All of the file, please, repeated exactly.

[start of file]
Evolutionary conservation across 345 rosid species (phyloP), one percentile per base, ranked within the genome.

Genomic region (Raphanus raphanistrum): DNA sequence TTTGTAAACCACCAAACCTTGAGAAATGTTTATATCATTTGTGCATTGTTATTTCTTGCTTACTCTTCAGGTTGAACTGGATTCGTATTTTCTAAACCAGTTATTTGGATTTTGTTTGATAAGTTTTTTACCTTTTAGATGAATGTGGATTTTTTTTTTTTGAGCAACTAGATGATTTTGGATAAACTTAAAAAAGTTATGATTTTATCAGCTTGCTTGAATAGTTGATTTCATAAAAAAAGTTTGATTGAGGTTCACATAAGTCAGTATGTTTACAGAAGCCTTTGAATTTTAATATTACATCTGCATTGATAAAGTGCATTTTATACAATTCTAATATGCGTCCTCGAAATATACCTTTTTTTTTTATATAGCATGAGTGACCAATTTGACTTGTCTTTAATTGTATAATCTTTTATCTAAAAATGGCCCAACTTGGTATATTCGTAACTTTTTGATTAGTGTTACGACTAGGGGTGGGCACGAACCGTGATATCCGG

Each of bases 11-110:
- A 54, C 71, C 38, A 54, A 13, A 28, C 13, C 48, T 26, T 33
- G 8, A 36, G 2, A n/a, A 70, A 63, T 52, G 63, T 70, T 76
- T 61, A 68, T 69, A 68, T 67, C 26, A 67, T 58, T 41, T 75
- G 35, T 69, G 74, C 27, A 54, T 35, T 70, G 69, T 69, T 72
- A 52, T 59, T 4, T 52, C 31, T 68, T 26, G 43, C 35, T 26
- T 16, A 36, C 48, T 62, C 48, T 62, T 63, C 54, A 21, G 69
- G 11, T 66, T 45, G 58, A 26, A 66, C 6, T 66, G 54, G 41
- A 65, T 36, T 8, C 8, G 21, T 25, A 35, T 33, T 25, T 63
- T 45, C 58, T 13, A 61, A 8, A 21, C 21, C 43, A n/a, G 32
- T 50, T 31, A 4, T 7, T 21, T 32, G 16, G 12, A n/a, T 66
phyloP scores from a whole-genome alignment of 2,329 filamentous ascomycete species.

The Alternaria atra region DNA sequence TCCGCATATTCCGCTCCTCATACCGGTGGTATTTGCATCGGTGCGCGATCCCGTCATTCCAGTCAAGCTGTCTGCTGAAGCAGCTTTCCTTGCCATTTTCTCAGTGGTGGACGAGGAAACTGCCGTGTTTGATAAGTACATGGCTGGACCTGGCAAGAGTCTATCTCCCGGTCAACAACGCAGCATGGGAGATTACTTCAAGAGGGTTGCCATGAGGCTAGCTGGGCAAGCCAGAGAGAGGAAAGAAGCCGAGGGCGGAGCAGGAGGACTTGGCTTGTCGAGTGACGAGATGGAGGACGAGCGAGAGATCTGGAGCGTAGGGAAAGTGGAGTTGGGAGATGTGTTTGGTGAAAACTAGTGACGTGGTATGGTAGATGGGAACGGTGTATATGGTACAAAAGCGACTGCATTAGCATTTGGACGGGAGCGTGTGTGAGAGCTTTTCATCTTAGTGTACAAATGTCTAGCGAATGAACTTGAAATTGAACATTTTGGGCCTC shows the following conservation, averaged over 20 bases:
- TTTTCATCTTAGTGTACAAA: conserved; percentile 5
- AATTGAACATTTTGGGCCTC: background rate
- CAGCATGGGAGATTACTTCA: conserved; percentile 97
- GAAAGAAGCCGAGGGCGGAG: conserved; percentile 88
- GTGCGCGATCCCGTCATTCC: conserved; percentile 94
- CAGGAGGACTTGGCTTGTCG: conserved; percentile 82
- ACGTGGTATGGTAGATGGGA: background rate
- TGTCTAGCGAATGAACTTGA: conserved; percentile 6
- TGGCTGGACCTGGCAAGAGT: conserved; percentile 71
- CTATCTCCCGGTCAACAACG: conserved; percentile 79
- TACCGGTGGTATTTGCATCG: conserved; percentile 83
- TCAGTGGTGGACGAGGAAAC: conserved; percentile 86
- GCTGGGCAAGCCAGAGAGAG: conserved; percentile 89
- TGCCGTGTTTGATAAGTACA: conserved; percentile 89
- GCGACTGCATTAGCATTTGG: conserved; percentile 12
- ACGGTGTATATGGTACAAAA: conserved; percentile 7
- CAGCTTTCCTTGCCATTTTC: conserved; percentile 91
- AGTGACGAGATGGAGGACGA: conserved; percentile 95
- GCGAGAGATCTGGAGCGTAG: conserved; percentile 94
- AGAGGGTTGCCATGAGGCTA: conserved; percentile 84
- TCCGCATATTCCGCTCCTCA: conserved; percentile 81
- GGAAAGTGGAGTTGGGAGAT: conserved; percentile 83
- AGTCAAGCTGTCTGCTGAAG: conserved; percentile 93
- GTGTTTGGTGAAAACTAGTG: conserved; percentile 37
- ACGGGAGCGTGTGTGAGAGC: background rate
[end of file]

Evolutionary conservation across 345 rosid species (phyloP), one percentile per base, ranked within the genome.

Genomic region (Raphanus raphanistrum): DNA sequence TTTGTAAACCACCAAACCTTGAGAAATGTTTATATCATTTGTGCATTGTTATTTCTTGCTTACTCTTCAGGTTGAACTGGATTCGTATTTTCTAAACCAGTTATTTGGATTTTGTTTGATAAGTTTTTTACCTTTTAGATGAATGTGGATTTTTTTTTTTTGAGCAACTAGATGATTTTGGATAAACTTAAAAAAGTTATGATTTTATCAGCTTGCTTGAATAGTTGATTTCATAAAAAAAGTTTGATTGAGGTTCACATAAGTCAGTATGTTTACAGAAGCCTTTGAATTTTAATATTACATCTGCATTGATAAAGTGCATTTTATACAATTCTAATATGCGTCCTCGAAATATACCTTTTTTTTTTATATAGCATGAGTGACCAATTTGACTTGTCTTTAATTGTATAATCTTTTATCTAAAAATGGCCCAACTTGGTATATTCGTAACTTTTTGATTAGTGTTACGACTAGGGGTGGGCACGAACCGTGATATCCGG

Each of bases 11-110:
- A 54, C 71, C 38, A 54, A 13, A 28, C 13, C 48, T 26, T 33
- G 8, A 36, G 2, A n/a, A 70, A 63, T 52, G 63, T 70, T 76
- T 61, A 68, T 69, A 68, T 67, C 26, A 67, T 58, T 41, T 75
- G 35, T 69, G 74, C 27, A 54, T 35, T 70, G 69, T 69, T 72
- A 52, T 59, T 4, T 52, C 31, T 68, T 26, G 43, C 35, T 26
- T 16, A 36, C 48, T 62, C 48, T 62, T 63, C 54, A 21, G 69
- G 11, T 66, T 45, G 58, A 26, A 66, C 6, T 66, G 54, G 41
- A 65, T 36, T 8, C 8, G 21, T 25, A 35, T 33, T 25, T 63
- T 45, C 58, T 13, A 61, A 8, A 21, C 21, C 43, A n/a, G 32
- T 50, T 31, A 4, T 7, T 21, T 32, G 16, G 12, A n/a, T 66
phyloP scores from a whole-genome alignment of 2,329 filamentous ascomycete species.

The Alternaria atra region DNA sequence TCCGCATATTCCGCTCCTCATACCGGTGGTATTTGCATCGGTGCGCGATCCCGTCATTCCAGTCAAGCTGTCTGCTGAAGCAGCTTTCCTTGCCATTTTCTCAGTGGTGGACGAGGAAACTGCCGTGTTTGATAAGTACATGGCTGGACCTGGCAAGAGTCTATCTCCCGGTCAACAACGCAGCATGGGAGATTACTTCAAGAGGGTTGCCATGAGGCTAGCTGGGCAAGCCAGAGAGAGGAAAGAAGCCGAGGGCGGAGCAGGAGGACTTGGCTTGTCGAGTGACGAGATGGAGGACGAGCGAGAGATCTGGAGCGTAGGGAAAGTGGAGTTGGGAGATGTGTTTGGTGAAAACTAGTGACGTGGTATGGTAGATGGGAACGGTGTATATGGTACAAAAGCGACTGCATTAGCATTTGGACGGGAGCGTGTGTGAGAGCTTTTCATCTTAGTGTACAAATGTCTAGCGAATGAACTTGAAATTGAACATTTTGGGCCTC shows the following conservation, averaged over 20 bases:
- TTTTCATCTTAGTGTACAAA: conserved; percentile 5
- AATTGAACATTTTGGGCCTC: background rate
- CAGCATGGGAGATTACTTCA: conserved; percentile 97
- GAAAGAAGCCGAGGGCGGAG: conserved; percentile 88
- GTGCGCGATCCCGTCATTCC: conserved; percentile 94
- CAGGAGGACTTGGCTTGTCG: conserved; percentile 82
- ACGTGGTATGGTAGATGGGA: background rate
- TGTCTAGCGAATGAACTTGA: conserved; percentile 6
- TGGCTGGACCTGGCAAGAGT: conserved; percentile 71
- CTATCTCCCGGTCAACAACG: conserved; percentile 79
- TACCGGTGGTATTTGCATCG: conserved; percentile 83
- TCAGTGGTGGACGAGGAAAC: conserved; percentile 86
- GCTGGGCAAGCCAGAGAGAG: conserved; percentile 89
- TGCCGTGTTTGATAAGTACA: conserved; percentile 89
- GCGACTGCATTAGCATTTGG: conserved; percentile 12
- ACGGTGTATATGGTACAAAA: conserved; percentile 7
- CAGCTTTCCTTGCCATTTTC: conserved; percentile 91
- AGTGACGAGATGGAGGACGA: conserved; percentile 95
- GCGAGAGATCTGGAGCGTAG: conserved; percentile 94
- AGAGGGTTGCCATGAGGCTA: conserved; percentile 84
- TCCGCATATTCCGCTCCTCA: conserved; percentile 81
- GGAAAGTGGAGTTGGGAGAT: conserved; percentile 83
- AGTCAAGCTGTCTGCTGAAG: conserved; percentile 93
- GTGTTTGGTGAAAACTAGTG: conserved; percentile 37
- ACGGGAGCGTGTGTGAGAGC: background rate